The Msys Toolkit
The City Toolkit
Last updated: Nov 9, 99.
Maintained by Systems.
At MCS, our group's primary responsibility is to build and maintain
the computing and network environment. We're Systems and Network
But, ask any systems administrator - with the demands of holding
together a computing system, it's nearly impossible to find time to design
and code a system. It's even harder to build something that other people
can use in other environments.
However, we have a number of core beliefs that have helped to shape
our software design and release strategy.
In other words - you're welcome to the tools we've built. Please tell us
what you think. They may not be perfect yet, but we're happy that we can
build them and get them to you at all. Hopefully you'll feel the same way.
- A computing environment should be designed and operated as a
coherent unit, not as pile of individual machines. Our software is
built around the philosophy of driving the entire network from one spot,
and of having a way to describe the environment and then force the systems
to conform to that description. We use databases and central repositories
to help implement this philosophy.
- The State of Systems Administration and Systems Software must be
improved. We believe that one of the best ways to do this is to build
and release tools that help push the state of the field, or at least make
people think about the issues. (Another good way is to write papers about
tools, techniques and issues. Thanks to USENIX for creating a forum that enables
this to happen.)
- Release first, clean up second.
Systems administrators have three major reasons not to release
the tools they build.
Unfortunately, this means that most admins don't release code.
- Systems administrators are all too busy to find time to code, and
typically it's not part of their job description. Thus a lot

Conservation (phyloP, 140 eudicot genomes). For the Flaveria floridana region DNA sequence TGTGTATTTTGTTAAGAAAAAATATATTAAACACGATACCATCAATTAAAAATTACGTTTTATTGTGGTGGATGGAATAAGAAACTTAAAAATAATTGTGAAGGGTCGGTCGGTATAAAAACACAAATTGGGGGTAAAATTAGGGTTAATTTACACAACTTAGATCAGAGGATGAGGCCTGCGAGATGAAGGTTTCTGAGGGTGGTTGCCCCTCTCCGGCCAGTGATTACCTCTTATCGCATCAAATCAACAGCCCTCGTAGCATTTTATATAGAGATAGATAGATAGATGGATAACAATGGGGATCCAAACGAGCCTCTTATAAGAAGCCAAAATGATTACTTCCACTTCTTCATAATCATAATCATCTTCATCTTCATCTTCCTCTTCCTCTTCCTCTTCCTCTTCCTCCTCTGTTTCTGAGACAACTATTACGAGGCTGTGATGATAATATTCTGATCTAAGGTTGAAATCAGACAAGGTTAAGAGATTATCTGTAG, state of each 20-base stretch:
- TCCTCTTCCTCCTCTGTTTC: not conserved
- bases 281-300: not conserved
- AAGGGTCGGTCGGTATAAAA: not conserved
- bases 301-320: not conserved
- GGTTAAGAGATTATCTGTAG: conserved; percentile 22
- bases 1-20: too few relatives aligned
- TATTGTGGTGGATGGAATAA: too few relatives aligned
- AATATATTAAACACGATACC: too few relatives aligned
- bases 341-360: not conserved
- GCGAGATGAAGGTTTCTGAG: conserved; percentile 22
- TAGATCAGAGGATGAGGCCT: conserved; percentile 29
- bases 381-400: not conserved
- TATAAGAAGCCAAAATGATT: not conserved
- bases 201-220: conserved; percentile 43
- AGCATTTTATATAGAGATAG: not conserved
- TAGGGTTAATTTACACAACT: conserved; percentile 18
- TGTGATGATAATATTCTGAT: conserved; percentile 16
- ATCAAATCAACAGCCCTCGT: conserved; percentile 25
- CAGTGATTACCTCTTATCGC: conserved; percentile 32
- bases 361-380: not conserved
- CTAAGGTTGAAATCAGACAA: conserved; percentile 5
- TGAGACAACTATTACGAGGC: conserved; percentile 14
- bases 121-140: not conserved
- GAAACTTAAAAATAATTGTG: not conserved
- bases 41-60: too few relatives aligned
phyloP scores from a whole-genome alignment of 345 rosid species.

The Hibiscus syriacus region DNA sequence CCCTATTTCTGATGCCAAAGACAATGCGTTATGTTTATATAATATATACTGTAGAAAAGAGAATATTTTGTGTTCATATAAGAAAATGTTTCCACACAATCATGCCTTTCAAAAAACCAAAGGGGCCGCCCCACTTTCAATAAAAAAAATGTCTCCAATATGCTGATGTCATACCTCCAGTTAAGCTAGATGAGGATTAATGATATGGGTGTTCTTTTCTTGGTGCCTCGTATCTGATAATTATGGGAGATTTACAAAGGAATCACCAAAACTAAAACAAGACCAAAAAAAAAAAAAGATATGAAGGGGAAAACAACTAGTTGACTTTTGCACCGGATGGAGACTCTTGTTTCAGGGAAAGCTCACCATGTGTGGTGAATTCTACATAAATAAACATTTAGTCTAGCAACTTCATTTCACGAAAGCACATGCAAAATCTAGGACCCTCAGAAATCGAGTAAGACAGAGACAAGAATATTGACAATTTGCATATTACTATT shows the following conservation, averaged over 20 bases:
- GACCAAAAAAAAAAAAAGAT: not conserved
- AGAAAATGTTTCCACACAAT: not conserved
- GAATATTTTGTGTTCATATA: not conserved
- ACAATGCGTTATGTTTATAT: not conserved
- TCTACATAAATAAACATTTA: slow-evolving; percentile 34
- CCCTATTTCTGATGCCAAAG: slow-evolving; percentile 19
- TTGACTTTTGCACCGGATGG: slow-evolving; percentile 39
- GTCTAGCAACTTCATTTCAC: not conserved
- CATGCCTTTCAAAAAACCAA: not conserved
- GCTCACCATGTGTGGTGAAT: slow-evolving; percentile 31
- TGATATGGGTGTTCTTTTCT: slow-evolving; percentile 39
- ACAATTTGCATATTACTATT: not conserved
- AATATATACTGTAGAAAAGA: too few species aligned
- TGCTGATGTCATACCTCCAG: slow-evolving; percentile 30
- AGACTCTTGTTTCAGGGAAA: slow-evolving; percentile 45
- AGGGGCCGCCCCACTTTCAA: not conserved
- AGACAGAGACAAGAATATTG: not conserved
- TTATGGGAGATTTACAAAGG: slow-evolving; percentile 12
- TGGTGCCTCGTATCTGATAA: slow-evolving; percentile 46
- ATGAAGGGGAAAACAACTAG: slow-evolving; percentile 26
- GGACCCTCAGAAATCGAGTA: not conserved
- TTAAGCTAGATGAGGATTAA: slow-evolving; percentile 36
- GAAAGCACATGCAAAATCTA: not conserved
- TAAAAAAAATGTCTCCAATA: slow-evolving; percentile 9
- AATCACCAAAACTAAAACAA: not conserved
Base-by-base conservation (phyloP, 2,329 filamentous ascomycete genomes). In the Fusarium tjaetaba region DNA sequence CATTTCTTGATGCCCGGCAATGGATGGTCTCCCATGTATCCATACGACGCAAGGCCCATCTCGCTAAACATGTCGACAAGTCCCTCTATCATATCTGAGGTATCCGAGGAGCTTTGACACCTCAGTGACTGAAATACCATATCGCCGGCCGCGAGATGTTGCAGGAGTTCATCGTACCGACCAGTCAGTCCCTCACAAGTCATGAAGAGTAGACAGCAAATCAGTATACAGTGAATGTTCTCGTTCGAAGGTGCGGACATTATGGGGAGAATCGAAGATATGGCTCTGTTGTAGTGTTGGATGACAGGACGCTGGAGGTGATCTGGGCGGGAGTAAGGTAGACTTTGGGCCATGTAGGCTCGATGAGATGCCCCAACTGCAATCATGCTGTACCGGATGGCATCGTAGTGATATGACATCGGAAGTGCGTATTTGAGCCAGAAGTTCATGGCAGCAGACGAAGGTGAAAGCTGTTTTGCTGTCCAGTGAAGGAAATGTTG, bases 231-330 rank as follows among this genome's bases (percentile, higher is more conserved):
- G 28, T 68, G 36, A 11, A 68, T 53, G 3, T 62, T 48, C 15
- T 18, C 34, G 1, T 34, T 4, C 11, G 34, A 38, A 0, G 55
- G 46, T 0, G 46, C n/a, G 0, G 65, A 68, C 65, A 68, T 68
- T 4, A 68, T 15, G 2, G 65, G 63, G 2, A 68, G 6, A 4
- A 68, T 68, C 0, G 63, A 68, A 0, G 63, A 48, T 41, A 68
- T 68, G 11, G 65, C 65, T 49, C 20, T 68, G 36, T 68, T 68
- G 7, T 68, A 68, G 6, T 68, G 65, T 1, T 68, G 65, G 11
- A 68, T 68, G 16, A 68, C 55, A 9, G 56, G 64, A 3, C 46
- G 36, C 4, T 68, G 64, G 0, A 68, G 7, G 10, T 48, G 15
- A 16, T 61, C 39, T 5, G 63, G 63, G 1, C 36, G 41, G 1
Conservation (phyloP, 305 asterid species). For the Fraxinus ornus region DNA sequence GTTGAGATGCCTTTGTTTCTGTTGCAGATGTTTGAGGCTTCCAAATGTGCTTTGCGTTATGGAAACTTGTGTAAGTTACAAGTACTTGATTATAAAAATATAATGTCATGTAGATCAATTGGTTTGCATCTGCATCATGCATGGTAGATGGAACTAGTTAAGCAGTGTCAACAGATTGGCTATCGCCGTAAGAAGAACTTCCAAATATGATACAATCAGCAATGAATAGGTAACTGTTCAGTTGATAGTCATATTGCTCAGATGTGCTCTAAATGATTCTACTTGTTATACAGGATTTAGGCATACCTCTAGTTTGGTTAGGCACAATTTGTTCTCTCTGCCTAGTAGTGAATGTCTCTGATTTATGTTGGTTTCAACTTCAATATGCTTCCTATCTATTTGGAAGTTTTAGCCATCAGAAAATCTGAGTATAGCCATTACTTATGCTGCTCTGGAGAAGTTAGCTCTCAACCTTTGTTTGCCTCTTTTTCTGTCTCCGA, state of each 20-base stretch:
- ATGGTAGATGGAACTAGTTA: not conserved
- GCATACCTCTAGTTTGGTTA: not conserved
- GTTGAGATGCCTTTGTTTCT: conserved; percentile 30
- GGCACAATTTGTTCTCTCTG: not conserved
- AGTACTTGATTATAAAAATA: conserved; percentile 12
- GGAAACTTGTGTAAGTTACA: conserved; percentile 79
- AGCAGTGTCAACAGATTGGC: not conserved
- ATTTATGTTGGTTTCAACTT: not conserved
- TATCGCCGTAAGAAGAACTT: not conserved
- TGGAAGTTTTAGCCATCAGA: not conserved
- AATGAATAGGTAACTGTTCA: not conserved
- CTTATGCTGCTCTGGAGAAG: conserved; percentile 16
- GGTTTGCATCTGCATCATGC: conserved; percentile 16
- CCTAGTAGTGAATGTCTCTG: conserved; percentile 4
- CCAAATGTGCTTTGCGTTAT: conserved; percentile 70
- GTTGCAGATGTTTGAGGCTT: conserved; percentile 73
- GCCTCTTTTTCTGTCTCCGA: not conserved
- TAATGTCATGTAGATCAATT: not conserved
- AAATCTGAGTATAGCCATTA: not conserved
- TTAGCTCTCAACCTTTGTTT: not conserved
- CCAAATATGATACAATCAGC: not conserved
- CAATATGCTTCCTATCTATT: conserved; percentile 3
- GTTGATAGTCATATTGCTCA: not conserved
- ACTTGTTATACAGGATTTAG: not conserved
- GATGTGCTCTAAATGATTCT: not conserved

of code that admins write is thrown together.
- Every site is different, and every tool is built with the
requirements of that site in mind. Making the tool more widely
useful takes a lot of extra work.
- It's very hard to find the time to support the code once it has
been released if that's not what you're really supposed to be doing.
Many times, though, someone else has a tool that we would love to use even
if it took us half an hour of grepping through the code changing hard-coded
paths before we could try it out. That's ok, we don't mind doing that,
and we wouldn't complain.
Thus we believe that it's better to get the code out there and let people
stomp around on it than to keep it hidden internally and never let it out.
And, while we can't commit the time to officially
support our code at other
sites, we've find that doing what we can to address issues helps to improve
the quality of the code.
- Open Source is Good. For many, many years, we've been using
free software from the net. We could not have built the environment
we have now without it, and we could not run our computers without it.
We believe in the communities that open source helps to nurture and
we believe we should do our part to contribute.